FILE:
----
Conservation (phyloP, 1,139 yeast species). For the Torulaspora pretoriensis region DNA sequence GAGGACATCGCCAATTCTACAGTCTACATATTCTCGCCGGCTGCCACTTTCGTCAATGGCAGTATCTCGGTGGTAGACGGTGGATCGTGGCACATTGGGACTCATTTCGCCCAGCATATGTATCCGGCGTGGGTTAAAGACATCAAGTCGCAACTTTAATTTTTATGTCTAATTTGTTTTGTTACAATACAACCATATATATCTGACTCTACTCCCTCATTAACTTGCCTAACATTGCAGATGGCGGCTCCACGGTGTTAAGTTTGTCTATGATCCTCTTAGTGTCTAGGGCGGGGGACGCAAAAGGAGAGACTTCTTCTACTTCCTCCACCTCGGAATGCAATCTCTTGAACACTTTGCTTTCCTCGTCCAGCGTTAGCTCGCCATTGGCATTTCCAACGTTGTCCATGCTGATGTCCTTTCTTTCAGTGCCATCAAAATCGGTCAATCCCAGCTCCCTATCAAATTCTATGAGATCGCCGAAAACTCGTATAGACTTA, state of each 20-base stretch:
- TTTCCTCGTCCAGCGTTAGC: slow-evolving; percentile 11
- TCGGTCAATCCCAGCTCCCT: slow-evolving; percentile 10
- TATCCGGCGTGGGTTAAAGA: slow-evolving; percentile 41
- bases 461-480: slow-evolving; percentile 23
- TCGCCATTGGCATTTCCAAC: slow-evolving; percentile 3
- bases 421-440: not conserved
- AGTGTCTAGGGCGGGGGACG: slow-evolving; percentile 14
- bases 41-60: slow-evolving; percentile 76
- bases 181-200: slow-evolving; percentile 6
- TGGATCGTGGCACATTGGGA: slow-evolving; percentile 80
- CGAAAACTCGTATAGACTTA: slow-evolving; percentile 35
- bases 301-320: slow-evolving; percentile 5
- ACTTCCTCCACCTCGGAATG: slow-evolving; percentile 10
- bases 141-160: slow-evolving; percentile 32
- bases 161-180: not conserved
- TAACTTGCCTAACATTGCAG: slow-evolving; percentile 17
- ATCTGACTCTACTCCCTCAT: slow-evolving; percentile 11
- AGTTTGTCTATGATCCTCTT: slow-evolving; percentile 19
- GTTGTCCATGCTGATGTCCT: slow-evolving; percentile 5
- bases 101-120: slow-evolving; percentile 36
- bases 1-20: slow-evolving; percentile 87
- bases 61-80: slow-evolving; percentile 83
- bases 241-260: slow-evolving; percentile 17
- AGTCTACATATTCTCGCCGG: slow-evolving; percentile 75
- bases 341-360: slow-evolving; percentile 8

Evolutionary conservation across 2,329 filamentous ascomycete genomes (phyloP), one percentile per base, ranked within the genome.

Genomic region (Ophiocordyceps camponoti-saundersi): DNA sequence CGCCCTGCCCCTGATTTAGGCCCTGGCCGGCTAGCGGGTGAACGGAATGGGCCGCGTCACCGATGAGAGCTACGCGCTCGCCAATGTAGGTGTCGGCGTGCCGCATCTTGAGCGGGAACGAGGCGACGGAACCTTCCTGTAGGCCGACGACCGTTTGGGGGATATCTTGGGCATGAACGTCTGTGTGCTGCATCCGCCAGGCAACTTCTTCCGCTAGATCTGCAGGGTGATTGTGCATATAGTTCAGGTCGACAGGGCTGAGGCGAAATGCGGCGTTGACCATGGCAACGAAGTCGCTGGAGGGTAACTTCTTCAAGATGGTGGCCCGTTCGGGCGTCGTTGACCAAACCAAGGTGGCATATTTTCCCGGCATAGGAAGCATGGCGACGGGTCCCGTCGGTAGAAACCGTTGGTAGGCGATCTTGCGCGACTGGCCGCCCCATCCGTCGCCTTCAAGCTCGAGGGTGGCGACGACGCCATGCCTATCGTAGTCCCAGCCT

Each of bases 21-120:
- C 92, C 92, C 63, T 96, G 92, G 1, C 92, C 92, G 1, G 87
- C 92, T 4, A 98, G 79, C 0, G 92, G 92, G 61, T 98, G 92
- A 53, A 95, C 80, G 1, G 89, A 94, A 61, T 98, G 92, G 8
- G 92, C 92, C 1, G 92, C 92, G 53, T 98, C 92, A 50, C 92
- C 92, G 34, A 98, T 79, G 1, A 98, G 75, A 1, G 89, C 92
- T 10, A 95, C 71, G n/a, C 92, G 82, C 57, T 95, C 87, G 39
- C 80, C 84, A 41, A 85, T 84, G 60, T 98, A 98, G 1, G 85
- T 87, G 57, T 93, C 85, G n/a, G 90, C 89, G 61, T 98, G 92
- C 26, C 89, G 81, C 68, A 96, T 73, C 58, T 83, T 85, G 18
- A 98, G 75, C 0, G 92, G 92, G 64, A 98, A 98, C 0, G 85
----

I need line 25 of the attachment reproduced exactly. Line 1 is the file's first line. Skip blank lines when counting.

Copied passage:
- AGTCTACATATTCTCGCCGG: slow-evolving; percentile 75